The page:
Globalization, the demise of many of the founding Gurus, and the social media wave are some of the major contributing factors that have ushered Odissi’s “adolescent phase” into an era that many times challenges the framework created by the previous Odissi establishment. Methods of teaching, learning, performing, and choreographing Odissi are continuously changing. Gauging and sustaining the interest of students has relaxed the once stringent and hierarchical Guru-shishya parampara system of learning. Dance practitioners based outside India are faced with the responsibility of ‘translating’ not only the dance form, but also the culture to uninitiated audiences. Performers in the west often have to take on the role of choreographer to qualify for public grant support, whose funding structures are limited to the creation of new work only. Choreographers in India and abroad are faced with the challenge of creating new and engaging work in an increasingly competitive national and international performance milieu. No longer bound by geography or parampara, dance artists are expanding what they feel is a limited repertoire and vocabulary, taking the opportunity to explore new and diverse range of ideas and art forms that are now easily accessible to them. Whilst Odissi’s infancy was nurtured in the cradle of Odishan life and was reflected in the movement and aesthetics of the dance form, many of today’s artists are approaching Odissi as an independent movement aesthetic, and have taken to exploring (and ultimately drawing upon) aesthetics and studies outside of Odisha, resulting in modifications in the approach and presentation of the form.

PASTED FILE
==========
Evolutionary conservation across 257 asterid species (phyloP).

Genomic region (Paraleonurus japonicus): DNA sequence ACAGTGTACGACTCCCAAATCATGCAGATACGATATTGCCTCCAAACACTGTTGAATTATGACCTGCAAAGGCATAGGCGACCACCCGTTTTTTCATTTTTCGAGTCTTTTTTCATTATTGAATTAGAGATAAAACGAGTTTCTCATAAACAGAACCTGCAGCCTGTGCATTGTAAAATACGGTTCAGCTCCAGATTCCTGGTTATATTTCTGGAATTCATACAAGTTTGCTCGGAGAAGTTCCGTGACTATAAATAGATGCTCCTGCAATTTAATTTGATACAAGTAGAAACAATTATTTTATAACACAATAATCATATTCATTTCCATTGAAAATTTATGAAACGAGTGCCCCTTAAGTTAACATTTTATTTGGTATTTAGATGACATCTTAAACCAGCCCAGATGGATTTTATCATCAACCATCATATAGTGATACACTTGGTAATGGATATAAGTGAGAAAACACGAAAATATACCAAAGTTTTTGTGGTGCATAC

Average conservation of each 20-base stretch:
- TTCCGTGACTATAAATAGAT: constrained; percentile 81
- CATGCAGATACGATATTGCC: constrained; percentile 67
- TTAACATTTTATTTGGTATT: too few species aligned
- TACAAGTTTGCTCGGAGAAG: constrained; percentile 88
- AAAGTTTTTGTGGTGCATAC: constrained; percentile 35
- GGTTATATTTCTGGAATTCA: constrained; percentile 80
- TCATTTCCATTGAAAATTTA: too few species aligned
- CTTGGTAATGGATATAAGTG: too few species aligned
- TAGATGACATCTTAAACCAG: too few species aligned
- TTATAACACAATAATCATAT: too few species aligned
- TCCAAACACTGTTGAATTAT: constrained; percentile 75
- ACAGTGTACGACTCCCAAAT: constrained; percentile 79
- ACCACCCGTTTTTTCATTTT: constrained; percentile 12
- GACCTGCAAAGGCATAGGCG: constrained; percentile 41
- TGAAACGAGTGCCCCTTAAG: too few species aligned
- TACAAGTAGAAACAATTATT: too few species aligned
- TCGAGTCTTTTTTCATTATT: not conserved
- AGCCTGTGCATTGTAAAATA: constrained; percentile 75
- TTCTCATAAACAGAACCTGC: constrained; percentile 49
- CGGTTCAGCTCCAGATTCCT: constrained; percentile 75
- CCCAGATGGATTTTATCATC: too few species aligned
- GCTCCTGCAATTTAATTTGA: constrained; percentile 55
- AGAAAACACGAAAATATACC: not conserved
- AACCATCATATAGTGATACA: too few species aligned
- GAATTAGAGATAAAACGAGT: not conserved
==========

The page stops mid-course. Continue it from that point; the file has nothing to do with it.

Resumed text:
Odissi is presently at a very delicate junction, where it is struggling with its own identity as a dance form in a changing cultural milieu. One of the major challenges of today is the lack of a cohesive understanding of the dance form itself. While many Odissi dancers mention the need to stay within the grammar of Odissi when developing new work, this said grammar is growing increasingly arbitrary with the stylistic and aesthetic preferences of individual choreographers. Continued discourse amongst the global fraternity is critical at this stage of Odissi’s development to collectively examine, analyze, and most importantly, understand precisely what the core elements of Odissi are. The dance fraternity also needs to understand and define (or re-define) the parameters of the style. Establishing these parameters on a universal level will at the very least, provide a baseline aesthetic for the Odissi community with which they can use not only as a guide for the creation of new work, but also as a basis to determine the quality of a composition or performance. And while it may be impossible to police the creative vision of any artist, it is still possible to nurture a core responsibility amongst the global dance community to approach choreography with an informed process, that will allow one integrate new ideas without compromising the basic style, form and technique. For any art form to evolve, a certain level of experimentation is required to avoid risking cultural ‘straightjacketing.’ That said however, any casual or careless approach to the presentation and choreography of Odissi is doing a disservice to those that had dedicated their lives to bringing this art form to life.